that some standards and protocols can solidify, enable or threaten
   human rights, such as freedom of expression and the right to
   association and assembly online.  To start addressing the issue, a
   mapping exercise analyzing Internet architecture and protocols
   features, vis-a-vis possible impact on human rights needs to be
   undertaken.  The list below represents the first examples of this
   exercise.




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2.1.  Protocol and Standard Examples

   Some initial topics that need exploration are indicated in this
   section.  Most of this work has yet to move beyond speculation and
   casual conversation.  The next release of the draft will develop
   these discussion further, based on discussion to be held on the
   hrpc@article19.io email list.

2.1.1.  Architecture

   RFC 1958 [RFC1958]  mentions 'the community believes that the goal
   [of the Internet] is connectivity, the tool is the Internet
   Protocol'.  It continues a bit further: 'The current exponential
   growth of the network seems to show that connectivity is its own
   reward, and is more valuable than any individual application such as
   mail or the World-Wide Web.'  This marks the intrinsic value of
   connectivity which is facilitated by the Internet, both in its
   principle, and in practice.  This shows that the underlying
   principles of the Internet aim to preserve connectivity, which is
   fundamental and similar to the part of article 19 of the Universal
   Declaration of Human Rights [UDHR], which defines a right to receive
   and to impart information.

2.1.2.  Transparency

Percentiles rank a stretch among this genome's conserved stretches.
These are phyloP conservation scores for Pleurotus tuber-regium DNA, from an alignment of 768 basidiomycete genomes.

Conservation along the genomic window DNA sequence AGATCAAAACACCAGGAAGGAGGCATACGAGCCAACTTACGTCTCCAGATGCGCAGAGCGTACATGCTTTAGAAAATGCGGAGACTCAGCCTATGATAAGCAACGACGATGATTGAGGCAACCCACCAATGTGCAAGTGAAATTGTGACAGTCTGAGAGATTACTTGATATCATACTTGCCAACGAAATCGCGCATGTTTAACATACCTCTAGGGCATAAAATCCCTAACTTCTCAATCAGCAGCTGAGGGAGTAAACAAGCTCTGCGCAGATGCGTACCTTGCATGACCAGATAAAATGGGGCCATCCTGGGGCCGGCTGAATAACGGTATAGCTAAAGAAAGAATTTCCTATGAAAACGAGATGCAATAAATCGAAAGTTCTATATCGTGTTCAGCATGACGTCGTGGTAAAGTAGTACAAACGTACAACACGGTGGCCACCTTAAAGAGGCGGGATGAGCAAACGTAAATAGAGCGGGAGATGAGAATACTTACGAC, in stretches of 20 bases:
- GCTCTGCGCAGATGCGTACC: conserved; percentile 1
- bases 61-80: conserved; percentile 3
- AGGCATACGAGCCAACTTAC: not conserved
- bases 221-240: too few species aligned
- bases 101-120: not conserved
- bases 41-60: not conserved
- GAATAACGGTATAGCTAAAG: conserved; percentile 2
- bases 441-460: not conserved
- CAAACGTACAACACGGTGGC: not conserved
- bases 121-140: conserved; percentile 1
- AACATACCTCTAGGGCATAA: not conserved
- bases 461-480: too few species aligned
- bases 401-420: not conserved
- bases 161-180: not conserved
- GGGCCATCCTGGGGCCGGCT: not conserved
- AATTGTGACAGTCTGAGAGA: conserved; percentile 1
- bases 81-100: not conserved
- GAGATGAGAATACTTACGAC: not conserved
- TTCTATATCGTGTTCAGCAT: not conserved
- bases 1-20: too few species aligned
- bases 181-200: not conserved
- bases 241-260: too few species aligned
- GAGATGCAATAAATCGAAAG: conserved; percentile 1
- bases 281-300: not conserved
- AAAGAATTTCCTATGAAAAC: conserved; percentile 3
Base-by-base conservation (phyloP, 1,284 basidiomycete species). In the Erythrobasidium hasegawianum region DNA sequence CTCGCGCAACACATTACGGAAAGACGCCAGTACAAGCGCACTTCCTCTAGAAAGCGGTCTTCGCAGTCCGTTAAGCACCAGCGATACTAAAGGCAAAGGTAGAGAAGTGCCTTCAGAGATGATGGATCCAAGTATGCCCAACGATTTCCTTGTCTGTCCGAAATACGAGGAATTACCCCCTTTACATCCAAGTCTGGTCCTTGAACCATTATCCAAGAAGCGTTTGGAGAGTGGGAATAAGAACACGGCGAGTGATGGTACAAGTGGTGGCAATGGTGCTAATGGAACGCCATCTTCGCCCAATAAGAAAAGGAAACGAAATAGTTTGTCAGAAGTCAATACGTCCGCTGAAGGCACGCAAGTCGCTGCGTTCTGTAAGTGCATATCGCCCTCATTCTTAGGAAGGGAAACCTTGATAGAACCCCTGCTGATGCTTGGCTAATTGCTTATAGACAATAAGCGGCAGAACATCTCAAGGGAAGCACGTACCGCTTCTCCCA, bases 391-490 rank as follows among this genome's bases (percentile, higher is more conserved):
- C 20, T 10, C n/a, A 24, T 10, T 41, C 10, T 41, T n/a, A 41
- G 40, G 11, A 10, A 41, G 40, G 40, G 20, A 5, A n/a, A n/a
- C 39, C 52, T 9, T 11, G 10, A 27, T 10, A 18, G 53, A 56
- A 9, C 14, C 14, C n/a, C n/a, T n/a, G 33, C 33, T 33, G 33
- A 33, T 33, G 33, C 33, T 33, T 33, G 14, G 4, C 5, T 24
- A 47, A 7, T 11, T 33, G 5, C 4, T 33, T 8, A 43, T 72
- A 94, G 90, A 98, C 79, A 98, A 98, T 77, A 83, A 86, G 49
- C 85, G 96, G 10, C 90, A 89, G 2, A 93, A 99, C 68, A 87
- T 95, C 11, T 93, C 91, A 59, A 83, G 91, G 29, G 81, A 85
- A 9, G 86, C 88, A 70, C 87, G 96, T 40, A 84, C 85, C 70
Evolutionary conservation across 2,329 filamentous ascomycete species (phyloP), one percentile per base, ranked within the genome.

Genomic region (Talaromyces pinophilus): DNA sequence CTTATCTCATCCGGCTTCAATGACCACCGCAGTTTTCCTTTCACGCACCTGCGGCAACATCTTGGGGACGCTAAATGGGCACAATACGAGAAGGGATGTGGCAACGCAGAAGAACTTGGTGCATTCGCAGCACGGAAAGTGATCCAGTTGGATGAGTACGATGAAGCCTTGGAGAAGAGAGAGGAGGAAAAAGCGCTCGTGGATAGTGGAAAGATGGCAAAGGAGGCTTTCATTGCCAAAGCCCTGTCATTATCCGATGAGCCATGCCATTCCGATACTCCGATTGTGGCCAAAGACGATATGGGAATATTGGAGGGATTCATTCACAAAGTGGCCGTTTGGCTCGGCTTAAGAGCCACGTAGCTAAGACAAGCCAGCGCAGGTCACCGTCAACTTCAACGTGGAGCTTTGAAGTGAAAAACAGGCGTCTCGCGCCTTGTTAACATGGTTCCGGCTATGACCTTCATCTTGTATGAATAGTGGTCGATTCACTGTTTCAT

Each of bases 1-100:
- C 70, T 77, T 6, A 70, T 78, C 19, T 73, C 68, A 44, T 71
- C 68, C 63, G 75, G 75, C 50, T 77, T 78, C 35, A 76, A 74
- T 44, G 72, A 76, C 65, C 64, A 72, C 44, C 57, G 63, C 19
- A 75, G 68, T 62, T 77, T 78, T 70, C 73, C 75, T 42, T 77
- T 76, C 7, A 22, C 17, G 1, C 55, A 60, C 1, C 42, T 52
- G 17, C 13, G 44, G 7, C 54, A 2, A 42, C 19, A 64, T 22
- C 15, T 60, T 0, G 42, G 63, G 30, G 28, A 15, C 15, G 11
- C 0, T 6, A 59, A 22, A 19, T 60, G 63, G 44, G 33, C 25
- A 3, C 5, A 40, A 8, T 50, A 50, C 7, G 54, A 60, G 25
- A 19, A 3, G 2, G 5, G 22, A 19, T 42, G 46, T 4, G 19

Another part of article 19 of the Universal Declaration of Human
   Rights UDHR [UDHR] mentions that one has the right to hold opinions
   _without interference_ (emphasis added).  This same sentiment can be
   found in IAB RFC4924 [RFC4924] - Reflection on Internet Transparency
   where it states: 'A network that does not filter or transform the
   data that it carries may be said to be transparent" or "oblivious" to
   the content of packets.  Networks that provide oblivious transport
   enable the deployment of new services without requiring changes to
   the core.  It is this flexibility that is perhaps both the Internet's
   most essential characteristic as well as one of the most important
   contributors to its success.'

2.1.3.  HTML

   Websites made it extremely easy for individuals to publish their
   ideas, opinions and thoughts.  Never before has the world seen an
   infrastructure that made it this easy to share your brainchild with
   such a large group of other people.  The HTTP architecture and
   standards, including RFC 7230 [RFC7230], RFC 7231 [RFC7231], RFC 7232
   [RFC7232], RFC 7234 [RFC7234], RFC 7235 [RFC7235], RFC 7236
   [RFC7236], and RFC 7327 [RFC7237], are essential for the publishing
   of information.  The HTTP protocol, therefore, forms an crucial
   instrument for freedom of expression, but also to the right to freely



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   participate in the culture life of the community, to enjoy the arts
   and to share in scientific advancement and its benefits.

2.1.4.  Mailing lists